That race now brings with it a great deal more meaning. Steve won’t be there, not physically. But I will picture him in my mindseye so clearly, standing on the beach before the swim, making me self-conscious about the obligatory (for me) Speedo. Probably I will hear him ask me (for the 100th time), “Sheesh, are you still shaving your legs?” And I’ll hear him when he passes me, politely but firmly, and if I’m being totally honest, I’ll tell him “Fuck off,” as I notice him double my bike’s rate of speed and realize that his bike tires are nearly flat but it doesn’t matter. I huff and puff, cursing him. I won’t even bother to imagine seeing him on the run, because I wouldn’t in real life either. But I will imagine him at the finish line. He will have long-since stopped sweating. But he won’t gloat. He’ll nod with understanding when I complain about my rented bike or my lack of sleep or how the on course race drink made me feel sick. And by the time we hit the gravel parking lot, walking our bikes back to our cars to be racked for another day, I will have regained my composure by then. Resumed my role as Steve’s Off-Color Court Jester. Working harder for his laugh than for the new race t-shirt I grabbed at the finish line or whatever participant medal dangles from my neck.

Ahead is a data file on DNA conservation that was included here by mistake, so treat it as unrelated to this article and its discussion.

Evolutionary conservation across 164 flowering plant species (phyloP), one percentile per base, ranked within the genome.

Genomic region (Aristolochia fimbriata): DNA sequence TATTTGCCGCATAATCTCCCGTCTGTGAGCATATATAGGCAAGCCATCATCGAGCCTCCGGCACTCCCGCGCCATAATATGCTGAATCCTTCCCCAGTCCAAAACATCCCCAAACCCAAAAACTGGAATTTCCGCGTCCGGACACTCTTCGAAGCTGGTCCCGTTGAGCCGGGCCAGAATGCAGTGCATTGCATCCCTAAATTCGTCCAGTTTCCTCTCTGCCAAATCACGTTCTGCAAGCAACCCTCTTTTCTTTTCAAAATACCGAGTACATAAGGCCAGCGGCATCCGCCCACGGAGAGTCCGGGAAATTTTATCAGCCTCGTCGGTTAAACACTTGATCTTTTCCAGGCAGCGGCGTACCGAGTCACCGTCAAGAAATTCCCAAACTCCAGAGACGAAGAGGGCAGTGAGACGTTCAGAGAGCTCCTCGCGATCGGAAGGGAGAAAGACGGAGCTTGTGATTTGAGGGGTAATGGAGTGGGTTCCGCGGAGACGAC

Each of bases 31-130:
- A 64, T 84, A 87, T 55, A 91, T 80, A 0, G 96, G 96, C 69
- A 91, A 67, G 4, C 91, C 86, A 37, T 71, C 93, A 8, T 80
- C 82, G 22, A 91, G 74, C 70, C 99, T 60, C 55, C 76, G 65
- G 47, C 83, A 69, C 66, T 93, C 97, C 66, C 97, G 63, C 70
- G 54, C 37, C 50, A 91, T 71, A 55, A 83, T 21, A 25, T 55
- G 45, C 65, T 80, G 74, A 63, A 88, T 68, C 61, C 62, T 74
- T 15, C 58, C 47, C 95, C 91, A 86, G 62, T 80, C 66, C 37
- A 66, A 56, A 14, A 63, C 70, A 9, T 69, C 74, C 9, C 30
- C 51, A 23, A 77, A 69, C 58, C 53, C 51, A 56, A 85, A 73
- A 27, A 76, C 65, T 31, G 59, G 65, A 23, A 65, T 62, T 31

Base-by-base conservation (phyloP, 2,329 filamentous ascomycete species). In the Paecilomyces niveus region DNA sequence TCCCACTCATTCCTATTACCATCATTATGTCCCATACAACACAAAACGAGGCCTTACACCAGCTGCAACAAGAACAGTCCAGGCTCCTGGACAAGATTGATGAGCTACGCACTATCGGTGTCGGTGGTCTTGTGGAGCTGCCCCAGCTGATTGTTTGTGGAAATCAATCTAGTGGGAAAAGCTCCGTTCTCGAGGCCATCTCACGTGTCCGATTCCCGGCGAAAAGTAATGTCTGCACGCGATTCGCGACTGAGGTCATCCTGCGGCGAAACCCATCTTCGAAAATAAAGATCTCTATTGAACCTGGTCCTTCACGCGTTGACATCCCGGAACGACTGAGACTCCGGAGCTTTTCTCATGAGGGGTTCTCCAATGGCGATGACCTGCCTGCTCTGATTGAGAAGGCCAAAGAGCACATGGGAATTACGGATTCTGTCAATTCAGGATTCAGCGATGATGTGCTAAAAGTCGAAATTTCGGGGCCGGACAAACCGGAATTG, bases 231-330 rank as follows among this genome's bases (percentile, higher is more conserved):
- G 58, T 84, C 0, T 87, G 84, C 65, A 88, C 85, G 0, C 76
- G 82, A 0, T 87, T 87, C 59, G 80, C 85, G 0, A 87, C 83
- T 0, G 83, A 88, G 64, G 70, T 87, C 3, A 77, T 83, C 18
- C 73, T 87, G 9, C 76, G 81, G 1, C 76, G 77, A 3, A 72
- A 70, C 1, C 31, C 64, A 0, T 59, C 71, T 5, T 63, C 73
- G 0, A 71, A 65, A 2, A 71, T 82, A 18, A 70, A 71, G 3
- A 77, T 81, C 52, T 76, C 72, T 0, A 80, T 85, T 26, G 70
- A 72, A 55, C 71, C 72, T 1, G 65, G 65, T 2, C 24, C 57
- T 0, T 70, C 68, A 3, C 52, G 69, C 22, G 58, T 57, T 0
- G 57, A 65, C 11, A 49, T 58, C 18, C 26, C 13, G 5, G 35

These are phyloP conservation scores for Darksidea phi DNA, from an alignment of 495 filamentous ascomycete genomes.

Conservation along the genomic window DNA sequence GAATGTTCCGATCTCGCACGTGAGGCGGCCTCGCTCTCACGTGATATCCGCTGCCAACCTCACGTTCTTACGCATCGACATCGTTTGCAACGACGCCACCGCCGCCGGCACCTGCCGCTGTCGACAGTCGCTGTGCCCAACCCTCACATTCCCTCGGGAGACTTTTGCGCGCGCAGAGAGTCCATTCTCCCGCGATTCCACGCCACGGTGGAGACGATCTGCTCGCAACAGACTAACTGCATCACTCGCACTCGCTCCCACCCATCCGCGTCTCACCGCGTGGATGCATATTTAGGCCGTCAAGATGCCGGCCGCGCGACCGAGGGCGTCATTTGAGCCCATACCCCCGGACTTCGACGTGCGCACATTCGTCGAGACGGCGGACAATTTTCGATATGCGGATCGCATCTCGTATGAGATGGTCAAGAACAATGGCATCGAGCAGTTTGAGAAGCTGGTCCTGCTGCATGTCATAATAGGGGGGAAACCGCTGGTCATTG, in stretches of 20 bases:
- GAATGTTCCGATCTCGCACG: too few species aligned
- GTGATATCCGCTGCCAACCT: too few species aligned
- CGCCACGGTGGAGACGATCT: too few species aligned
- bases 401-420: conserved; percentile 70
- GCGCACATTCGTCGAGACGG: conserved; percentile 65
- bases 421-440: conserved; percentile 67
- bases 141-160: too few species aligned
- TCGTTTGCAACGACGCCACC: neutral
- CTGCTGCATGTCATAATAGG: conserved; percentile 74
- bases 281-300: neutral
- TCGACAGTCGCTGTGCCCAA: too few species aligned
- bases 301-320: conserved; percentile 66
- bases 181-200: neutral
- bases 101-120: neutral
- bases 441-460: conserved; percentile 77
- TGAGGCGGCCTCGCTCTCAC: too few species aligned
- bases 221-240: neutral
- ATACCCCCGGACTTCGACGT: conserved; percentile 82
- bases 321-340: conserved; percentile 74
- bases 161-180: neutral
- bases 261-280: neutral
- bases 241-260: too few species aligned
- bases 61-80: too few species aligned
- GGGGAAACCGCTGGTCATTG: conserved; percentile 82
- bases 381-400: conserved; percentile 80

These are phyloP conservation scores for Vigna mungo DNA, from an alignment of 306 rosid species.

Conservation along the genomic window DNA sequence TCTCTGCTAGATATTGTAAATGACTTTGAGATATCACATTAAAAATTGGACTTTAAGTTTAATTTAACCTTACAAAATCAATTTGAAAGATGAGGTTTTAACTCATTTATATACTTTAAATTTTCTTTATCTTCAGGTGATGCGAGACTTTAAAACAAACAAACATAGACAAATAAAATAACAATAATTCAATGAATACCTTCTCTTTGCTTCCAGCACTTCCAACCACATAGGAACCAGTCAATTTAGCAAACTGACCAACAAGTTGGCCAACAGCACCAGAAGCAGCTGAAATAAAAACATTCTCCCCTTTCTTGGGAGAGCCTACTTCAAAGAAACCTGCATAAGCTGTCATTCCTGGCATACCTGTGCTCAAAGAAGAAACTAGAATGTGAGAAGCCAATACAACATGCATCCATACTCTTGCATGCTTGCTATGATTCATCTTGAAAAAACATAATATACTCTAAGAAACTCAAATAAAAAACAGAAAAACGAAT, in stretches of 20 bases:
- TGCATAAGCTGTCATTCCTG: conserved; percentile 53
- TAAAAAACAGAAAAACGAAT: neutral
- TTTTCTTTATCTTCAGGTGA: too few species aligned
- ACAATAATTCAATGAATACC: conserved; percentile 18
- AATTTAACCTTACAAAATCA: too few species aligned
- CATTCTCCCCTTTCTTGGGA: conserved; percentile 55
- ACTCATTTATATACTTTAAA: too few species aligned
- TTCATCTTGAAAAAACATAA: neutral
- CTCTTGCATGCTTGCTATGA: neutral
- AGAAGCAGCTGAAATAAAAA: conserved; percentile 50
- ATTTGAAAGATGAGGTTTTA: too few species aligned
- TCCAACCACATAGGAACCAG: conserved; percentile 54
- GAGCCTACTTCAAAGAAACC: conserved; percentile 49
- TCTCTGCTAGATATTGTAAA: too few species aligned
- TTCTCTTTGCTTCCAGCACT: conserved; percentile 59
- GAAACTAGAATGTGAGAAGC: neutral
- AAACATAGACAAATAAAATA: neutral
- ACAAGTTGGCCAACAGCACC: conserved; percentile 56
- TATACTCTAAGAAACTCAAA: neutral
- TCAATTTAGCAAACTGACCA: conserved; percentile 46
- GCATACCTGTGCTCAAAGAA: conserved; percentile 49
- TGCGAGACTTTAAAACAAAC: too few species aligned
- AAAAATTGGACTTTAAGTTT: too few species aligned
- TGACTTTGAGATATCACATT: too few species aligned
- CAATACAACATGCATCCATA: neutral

At some point, I will remind myself that Steve is gone. He wasn’t actually in this race. He didn’t actually call attention to my Speedo. He didn’t really blow by me on a bike with its chain rusted red. But I’ll hear that laugh. I’ll always hear that laugh. And in that moment, he will be right there next to me. His gift to me. Love you buddy.